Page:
I was recently approached by a client looking to donate an immovable property to his fiancé. The property was vacant land, but client had approved building plans and wanted to begin with construction of the dwelling, which would increase the value of the property significantly. This prompted me to look into the implications of such a transaction, and the ways in which a donation could be achieved in the most cost-effective and tax-efficient manner.

A donation is defined as any gratuitous (free or at no charge) disposal of property including any gratuitous waiver or renunciation of a right. If the person (donee) receiving the donation gives anything in return, it is not a donation.

Donations tax is levied at a rate of 20% on the aggregated value of property donated not exceeding R30 million, and at a rate of 25% on the value exceeding R30 million. The person making the donation (donor) is liable to pay donations tax, but if the donor fails to pay the tax within the payment period the donor and donee can be held jointly and severally liable.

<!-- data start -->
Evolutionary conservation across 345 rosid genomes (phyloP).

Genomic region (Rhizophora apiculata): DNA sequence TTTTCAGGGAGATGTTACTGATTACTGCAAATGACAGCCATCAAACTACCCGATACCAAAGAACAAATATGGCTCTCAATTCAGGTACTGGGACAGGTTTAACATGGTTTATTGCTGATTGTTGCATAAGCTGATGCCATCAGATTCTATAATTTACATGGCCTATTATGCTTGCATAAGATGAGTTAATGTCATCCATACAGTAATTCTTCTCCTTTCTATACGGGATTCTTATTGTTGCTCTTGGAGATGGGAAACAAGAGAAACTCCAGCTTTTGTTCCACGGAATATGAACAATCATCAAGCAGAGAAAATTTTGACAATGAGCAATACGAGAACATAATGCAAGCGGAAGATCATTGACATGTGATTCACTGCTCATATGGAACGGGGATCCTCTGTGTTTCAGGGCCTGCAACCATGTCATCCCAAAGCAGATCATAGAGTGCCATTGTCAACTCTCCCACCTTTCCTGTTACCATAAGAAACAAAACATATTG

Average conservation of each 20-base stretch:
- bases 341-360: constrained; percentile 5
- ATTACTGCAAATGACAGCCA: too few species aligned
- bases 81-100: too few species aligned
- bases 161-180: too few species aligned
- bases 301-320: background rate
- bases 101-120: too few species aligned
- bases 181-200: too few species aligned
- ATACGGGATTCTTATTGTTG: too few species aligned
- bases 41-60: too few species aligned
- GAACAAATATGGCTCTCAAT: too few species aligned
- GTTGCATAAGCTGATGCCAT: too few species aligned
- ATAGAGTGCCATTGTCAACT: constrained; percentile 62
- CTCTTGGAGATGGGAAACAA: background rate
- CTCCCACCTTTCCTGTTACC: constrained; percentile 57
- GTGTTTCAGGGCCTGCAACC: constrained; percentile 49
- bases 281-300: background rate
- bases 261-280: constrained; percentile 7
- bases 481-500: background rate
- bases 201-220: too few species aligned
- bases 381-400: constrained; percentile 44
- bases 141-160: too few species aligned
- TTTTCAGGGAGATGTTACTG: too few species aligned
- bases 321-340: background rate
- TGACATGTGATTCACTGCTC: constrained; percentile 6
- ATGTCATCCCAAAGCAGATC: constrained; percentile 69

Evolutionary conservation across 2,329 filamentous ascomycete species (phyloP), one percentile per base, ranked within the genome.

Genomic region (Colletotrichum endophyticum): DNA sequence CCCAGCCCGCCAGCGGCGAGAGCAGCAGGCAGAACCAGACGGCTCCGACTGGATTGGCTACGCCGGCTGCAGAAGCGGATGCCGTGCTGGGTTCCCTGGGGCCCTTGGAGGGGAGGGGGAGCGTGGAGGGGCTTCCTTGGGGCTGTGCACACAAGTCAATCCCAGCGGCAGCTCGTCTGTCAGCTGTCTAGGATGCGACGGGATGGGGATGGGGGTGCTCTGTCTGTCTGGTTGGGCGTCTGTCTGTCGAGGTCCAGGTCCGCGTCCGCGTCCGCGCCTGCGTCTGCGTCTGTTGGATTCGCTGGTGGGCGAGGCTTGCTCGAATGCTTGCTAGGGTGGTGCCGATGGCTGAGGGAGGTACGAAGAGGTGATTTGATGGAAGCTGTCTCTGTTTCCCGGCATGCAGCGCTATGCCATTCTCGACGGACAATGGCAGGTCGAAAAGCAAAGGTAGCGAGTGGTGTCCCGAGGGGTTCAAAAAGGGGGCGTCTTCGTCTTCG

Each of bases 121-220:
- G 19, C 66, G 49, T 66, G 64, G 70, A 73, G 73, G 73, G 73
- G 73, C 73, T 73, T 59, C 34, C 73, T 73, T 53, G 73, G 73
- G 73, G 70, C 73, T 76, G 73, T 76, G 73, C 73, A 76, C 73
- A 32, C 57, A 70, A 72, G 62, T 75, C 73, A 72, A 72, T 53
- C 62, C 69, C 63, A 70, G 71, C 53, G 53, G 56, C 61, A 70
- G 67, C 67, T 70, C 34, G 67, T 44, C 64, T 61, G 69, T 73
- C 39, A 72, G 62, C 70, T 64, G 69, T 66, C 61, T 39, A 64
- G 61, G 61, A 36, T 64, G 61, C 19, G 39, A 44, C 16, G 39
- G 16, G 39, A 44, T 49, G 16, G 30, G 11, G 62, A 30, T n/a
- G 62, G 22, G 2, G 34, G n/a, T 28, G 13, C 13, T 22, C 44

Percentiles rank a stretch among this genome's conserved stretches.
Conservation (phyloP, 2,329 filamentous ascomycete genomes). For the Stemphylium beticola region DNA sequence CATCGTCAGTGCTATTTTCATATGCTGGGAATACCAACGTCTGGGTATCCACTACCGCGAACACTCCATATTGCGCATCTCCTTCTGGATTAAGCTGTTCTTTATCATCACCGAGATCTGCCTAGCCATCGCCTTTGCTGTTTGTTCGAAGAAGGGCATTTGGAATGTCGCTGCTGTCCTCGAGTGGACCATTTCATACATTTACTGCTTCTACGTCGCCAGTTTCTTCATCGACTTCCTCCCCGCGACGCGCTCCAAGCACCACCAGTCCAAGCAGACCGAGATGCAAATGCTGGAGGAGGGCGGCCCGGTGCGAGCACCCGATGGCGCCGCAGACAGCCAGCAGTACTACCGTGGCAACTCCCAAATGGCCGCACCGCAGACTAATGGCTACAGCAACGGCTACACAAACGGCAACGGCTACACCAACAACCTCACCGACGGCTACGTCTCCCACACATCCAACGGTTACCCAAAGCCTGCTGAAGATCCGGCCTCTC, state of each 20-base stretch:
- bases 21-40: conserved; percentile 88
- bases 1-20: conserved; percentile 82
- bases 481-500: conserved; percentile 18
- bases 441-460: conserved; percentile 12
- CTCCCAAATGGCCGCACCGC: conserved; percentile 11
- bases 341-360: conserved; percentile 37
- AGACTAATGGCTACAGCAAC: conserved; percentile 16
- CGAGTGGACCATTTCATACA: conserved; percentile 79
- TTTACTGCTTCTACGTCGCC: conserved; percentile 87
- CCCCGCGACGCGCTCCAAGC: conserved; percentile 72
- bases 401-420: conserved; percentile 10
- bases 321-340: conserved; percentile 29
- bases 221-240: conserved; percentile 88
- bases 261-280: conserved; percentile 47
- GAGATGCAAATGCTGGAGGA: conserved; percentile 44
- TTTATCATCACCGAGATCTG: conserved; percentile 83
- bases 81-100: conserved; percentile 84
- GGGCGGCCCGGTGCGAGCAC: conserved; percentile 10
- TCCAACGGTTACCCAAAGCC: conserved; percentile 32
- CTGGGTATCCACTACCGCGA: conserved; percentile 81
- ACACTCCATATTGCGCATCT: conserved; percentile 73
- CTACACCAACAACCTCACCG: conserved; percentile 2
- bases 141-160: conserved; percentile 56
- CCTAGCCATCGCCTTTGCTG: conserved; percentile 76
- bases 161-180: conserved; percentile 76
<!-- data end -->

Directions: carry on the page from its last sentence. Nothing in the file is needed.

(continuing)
There are also a few exemptions in terms of section 56 of the Income Tax Act, which should be noted. They include the following:

1. A donation in terms of a duly registered antenuptial or postnuptial contract to the spouse of the donor;

2. A donation between spouses who are still married to each other;

In both of the above scenarios, the donation will be exempt from donations tax. This seems like a win, but remember that the transfer of the immovable property will still attract transfer duty (where the value of the property exceeds R1 100 000).

So, turning to the facts of my client’s query, it would be best to conclude his Antenuptial Contract (ANC) over the coming months, and to include the donation in the ANC. Then the transfer should be effected as soon as possible thereafter (and before the value has increased by virtue of the build) to minimise the impact of transfer duty on the transaction.

Remember though that there are several factors to keep in mind when making a donation and it is therefore advisable to consult with an expert to discuss the tax and legal implications before such a decision is made.


  • On March 1, 2023
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